I guess it depends, but here are some good reasons to aim for a single take.
Actually that’s really it.
What is ‘one take’ recording.
This is where you have everything prepared for the complete presentation and record from start to finish without stopping. Typically a recording, either audio or video, can be recorded in smaller chunks or ‘takes’ and then re-stitched or edited back together. The process of editing can be extremely time consuming; finding the best takes, mixing or merging them back together using cross fades and other techniques to make the final product look and sound like it is one smooth presentation.
This process of editing is extremely time consuming and requires a large budget if you expect someone to check through the takes, find the best ones then edit them back together.
By using a one take method, you reduce the development time considerably, saving time and costs in the long run by running one take. (or maybe two takes and choosing the best take)
In a recording studio context, if the musician or singer is a professional or session musician then they can often walk in, record a few different takes of the song then walk out and leave you to choose the one that fits best with the song. In the same way, a professional presenter will present in front of an audience live and the final result is often incredibly useful.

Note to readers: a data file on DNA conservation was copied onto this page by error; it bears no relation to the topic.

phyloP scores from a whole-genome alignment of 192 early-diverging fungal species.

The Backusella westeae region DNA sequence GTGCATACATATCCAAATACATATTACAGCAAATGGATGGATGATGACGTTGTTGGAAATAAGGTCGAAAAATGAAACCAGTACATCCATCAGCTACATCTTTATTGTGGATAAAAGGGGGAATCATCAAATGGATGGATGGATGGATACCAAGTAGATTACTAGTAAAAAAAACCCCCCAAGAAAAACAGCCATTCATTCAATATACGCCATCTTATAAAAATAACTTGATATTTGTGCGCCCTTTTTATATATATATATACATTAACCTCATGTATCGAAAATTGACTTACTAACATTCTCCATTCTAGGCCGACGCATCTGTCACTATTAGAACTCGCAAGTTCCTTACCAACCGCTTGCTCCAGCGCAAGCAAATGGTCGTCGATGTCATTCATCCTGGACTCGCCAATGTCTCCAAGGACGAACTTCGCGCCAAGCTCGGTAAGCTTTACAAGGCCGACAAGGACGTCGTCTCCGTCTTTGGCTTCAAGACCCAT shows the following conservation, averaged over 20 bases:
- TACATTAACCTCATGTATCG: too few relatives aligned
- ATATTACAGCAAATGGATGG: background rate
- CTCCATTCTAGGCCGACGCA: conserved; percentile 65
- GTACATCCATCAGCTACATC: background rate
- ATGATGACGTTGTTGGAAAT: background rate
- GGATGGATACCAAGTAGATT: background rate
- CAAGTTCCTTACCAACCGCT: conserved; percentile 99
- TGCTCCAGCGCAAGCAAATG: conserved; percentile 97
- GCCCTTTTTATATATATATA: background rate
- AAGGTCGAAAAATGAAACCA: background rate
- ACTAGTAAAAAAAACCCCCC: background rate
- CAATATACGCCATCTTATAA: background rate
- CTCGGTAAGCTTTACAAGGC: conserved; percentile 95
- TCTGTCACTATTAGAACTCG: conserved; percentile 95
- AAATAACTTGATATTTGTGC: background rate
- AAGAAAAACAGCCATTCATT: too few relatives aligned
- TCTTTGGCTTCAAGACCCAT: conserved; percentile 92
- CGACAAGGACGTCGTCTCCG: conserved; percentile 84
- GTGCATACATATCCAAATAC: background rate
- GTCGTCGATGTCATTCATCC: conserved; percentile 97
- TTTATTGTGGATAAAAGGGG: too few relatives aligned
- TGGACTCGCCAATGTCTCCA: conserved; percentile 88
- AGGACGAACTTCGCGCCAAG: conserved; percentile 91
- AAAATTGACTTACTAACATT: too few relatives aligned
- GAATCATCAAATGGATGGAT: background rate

Preparation will take a lot longer, the subject has to really know their stuff and be comfortable in front of people, or at least appear comfortable. But in the end, the amount of time spent doing re-takes and then editing it astronomical.
If you can work out an effective way to record one take and it works, bottle it up and use it again next time.
In fact, a good example of this is events and conferences where each session is recorded then released as individual videos. If the audience had to wait for the presenter to retake parts of their presentation, then the audience would leave.
TED talks are one take event, yet their value is exponential.
There are both advantages and disadvantages to one take recordings, but it is something to consider if you are on a budget or have time constraints.
One of the most valuable resources that was used in the Diploma of music management was some videos interviewing industry professionals. These interviews are still used even today as they are still relevant and many of the presenters are still in business. These videos were edited only to remove some stories and extra footage that was not essential to the requirements of the unit that they were being used to support.
I guess the major downside is that if you stuff up the audio or you forget to put a memory card in the camera then you’re stuffed….
Where can you use the ‘one take’ method and how could it benefit your development team?